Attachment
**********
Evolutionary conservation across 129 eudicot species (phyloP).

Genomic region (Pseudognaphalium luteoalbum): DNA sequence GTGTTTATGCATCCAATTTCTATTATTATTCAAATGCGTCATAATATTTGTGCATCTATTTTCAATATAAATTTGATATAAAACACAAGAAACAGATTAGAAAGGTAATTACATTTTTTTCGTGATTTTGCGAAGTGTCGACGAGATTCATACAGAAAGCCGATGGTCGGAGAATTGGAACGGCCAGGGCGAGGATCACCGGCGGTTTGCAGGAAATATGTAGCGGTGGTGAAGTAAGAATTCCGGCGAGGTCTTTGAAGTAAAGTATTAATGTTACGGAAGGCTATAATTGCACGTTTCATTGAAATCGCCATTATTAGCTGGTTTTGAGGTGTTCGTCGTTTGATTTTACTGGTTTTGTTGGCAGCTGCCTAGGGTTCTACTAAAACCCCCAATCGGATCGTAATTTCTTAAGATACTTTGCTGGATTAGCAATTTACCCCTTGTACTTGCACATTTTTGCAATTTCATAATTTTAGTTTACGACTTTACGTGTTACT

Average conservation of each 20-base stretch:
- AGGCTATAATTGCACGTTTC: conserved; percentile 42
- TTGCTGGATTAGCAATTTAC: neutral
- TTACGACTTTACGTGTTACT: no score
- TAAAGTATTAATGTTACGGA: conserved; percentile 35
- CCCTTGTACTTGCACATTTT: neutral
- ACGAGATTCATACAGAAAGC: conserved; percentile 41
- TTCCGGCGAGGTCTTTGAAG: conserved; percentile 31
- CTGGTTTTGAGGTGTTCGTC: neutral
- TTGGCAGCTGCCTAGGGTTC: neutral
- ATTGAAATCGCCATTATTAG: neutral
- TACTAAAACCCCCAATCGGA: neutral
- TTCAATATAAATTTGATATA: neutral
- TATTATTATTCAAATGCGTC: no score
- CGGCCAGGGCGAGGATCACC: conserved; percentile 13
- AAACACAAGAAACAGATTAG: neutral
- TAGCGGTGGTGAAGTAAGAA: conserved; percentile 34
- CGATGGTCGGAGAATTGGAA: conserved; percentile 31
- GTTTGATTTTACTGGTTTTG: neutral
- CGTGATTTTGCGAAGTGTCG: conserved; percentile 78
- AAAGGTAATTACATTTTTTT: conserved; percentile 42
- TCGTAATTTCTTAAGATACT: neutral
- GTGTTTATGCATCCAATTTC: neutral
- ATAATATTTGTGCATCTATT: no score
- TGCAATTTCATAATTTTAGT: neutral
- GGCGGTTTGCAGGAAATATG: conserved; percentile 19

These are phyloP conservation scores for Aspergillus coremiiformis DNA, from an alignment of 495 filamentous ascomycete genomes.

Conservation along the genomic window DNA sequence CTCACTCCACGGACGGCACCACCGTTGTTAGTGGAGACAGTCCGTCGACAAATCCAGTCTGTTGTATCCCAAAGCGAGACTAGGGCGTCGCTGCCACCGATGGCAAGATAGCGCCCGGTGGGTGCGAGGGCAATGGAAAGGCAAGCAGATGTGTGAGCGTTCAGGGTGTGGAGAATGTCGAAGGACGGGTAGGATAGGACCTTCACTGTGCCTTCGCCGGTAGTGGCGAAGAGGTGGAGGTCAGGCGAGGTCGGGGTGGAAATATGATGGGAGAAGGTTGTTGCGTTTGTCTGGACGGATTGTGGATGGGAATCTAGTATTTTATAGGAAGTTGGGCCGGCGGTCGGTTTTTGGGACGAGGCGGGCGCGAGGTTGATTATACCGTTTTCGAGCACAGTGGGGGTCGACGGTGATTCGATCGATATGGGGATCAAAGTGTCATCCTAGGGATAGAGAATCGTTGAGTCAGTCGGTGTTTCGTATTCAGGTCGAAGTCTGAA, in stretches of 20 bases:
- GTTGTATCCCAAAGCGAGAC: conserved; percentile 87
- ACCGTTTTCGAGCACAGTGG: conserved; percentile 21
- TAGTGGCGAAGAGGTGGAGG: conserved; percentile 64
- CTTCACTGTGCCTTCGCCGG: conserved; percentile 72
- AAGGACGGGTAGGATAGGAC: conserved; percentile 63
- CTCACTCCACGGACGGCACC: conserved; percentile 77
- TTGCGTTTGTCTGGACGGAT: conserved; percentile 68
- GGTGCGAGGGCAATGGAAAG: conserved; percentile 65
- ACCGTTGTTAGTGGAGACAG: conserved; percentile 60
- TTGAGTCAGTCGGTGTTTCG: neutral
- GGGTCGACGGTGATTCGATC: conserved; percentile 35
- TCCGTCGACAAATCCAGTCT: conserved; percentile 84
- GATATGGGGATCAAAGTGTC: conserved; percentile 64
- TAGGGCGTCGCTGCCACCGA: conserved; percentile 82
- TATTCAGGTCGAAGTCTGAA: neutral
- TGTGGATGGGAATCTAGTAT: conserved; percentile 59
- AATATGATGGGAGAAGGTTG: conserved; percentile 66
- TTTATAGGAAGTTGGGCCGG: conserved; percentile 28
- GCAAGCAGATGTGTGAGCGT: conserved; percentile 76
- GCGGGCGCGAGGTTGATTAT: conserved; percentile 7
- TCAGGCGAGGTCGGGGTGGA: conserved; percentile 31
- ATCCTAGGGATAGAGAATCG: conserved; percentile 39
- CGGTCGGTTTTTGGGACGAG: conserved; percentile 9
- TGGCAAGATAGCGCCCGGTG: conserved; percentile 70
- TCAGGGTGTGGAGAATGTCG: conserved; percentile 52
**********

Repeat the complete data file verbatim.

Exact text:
Evolutionary conservation across 129 eudicot species (phyloP).

Genomic region (Pseudognaphalium luteoalbum): DNA sequence GTGTTTATGCATCCAATTTCTATTATTATTCAAATGCGTCATAATATTTGTGCATCTATTTTCAATATAAATTTGATATAAAACACAAGAAACAGATTAGAAAGGTAATTACATTTTTTTCGTGATTTTGCGAAGTGTCGACGAGATTCATACAGAAAGCCGATGGTCGGAGAATTGGAACGGCCAGGGCGAGGATCACCGGCGGTTTGCAGGAAATATGTAGCGGTGGTGAAGTAAGAATTCCGGCGAGGTCTTTGAAGTAAAGTATTAATGTTACGGAAGGCTATAATTGCACGTTTCATTGAAATCGCCATTATTAGCTGGTTTTGAGGTGTTCGTCGTTTGATTTTACTGGTTTTGTTGGCAGCTGCCTAGGGTTCTACTAAAACCCCCAATCGGATCGTAATTTCTTAAGATACTTTGCTGGATTAGCAATTTACCCCTTGTACTTGCACATTTTTGCAATTTCATAATTTTAGTTTACGACTTTACGTGTTACT

Average conservation of each 20-base stretch:
- AGGCTATAATTGCACGTTTC: conserved; percentile 42
- TTGCTGGATTAGCAATTTAC: neutral
- TTACGACTTTACGTGTTACT: no score
- TAAAGTATTAATGTTACGGA: conserved; percentile 35
- CCCTTGTACTTGCACATTTT: neutral
- ACGAGATTCATACAGAAAGC: conserved; percentile 41
- TTCCGGCGAGGTCTTTGAAG: conserved; percentile 31
- CTGGTTTTGAGGTGTTCGTC: neutral
- TTGGCAGCTGCCTAGGGTTC: neutral
- ATTGAAATCGCCATTATTAG: neutral
- TACTAAAACCCCCAATCGGA: neutral
- TTCAATATAAATTTGATATA: neutral
- TATTATTATTCAAATGCGTC: no score
- CGGCCAGGGCGAGGATCACC: conserved; percentile 13
- AAACACAAGAAACAGATTAG: neutral
- TAGCGGTGGTGAAGTAAGAA: conserved; percentile 34
- CGATGGTCGGAGAATTGGAA: conserved; percentile 31
- GTTTGATTTTACTGGTTTTG: neutral
- CGTGATTTTGCGAAGTGTCG: conserved; percentile 78
- AAAGGTAATTACATTTTTTT: conserved; percentile 42
- TCGTAATTTCTTAAGATACT: neutral
- GTGTTTATGCATCCAATTTC: neutral
- ATAATATTTGTGCATCTATT: no score
- TGCAATTTCATAATTTTAGT: neutral
- GGCGGTTTGCAGGAAATATG: conserved; percentile 19

These are phyloP conservation scores for Aspergillus coremiiformis DNA, from an alignment of 495 filamentous ascomycete genomes.

Conservation along the genomic window DNA sequence CTCACTCCACGGACGGCACCACCGTTGTTAGTGGAGACAGTCCGTCGACAAATCCAGTCTGTTGTATCCCAAAGCGAGACTAGGGCGTCGCTGCCACCGATGGCAAGATAGCGCCCGGTGGGTGCGAGGGCAATGGAAAGGCAAGCAGATGTGTGAGCGTTCAGGGTGTGGAGAATGTCGAAGGACGGGTAGGATAGGACCTTCACTGTGCCTTCGCCGGTAGTGGCGAAGAGGTGGAGGTCAGGCGAGGTCGGGGTGGAAATATGATGGGAGAAGGTTGTTGCGTTTGTCTGGACGGATTGTGGATGGGAATCTAGTATTTTATAGGAAGTTGGGCCGGCGGTCGGTTTTTGGGACGAGGCGGGCGCGAGGTTGATTATACCGTTTTCGAGCACAGTGGGGGTCGACGGTGATTCGATCGATATGGGGATCAAAGTGTCATCCTAGGGATAGAGAATCGTTGAGTCAGTCGGTGTTTCGTATTCAGGTCGAAGTCTGAA, in stretches of 20 bases:
- GTTGTATCCCAAAGCGAGAC: conserved; percentile 87
- ACCGTTTTCGAGCACAGTGG: conserved; percentile 21
- TAGTGGCGAAGAGGTGGAGG: conserved; percentile 64
- CTTCACTGTGCCTTCGCCGG: conserved; percentile 72
- AAGGACGGGTAGGATAGGAC: conserved; percentile 63
- CTCACTCCACGGACGGCACC: conserved; percentile 77
- TTGCGTTTGTCTGGACGGAT: conserved; percentile 68
- GGTGCGAGGGCAATGGAAAG: conserved; percentile 65
- ACCGTTGTTAGTGGAGACAG: conserved; percentile 60
- TTGAGTCAGTCGGTGTTTCG: neutral
- GGGTCGACGGTGATTCGATC: conserved; percentile 35
- TCCGTCGACAAATCCAGTCT: conserved; percentile 84
- GATATGGGGATCAAAGTGTC: conserved; percentile 64
- TAGGGCGTCGCTGCCACCGA: conserved; percentile 82
- TATTCAGGTCGAAGTCTGAA: neutral
- TGTGGATGGGAATCTAGTAT: conserved; percentile 59
- AATATGATGGGAGAAGGTTG: conserved; percentile 66
- TTTATAGGAAGTTGGGCCGG: conserved; percentile 28
- GCAAGCAGATGTGTGAGCGT: conserved; percentile 76
- GCGGGCGCGAGGTTGATTAT: conserved; percentile 7
- TCAGGCGAGGTCGGGGTGGA: conserved; percentile 31
- ATCCTAGGGATAGAGAATCG: conserved; percentile 39
- CGGTCGGTTTTTGGGACGAG: conserved; percentile 9
- TGGCAAGATAGCGCCCGGTG: conserved; percentile 70
- TCAGGGTGTGGAGAATGTCG: conserved; percentile 52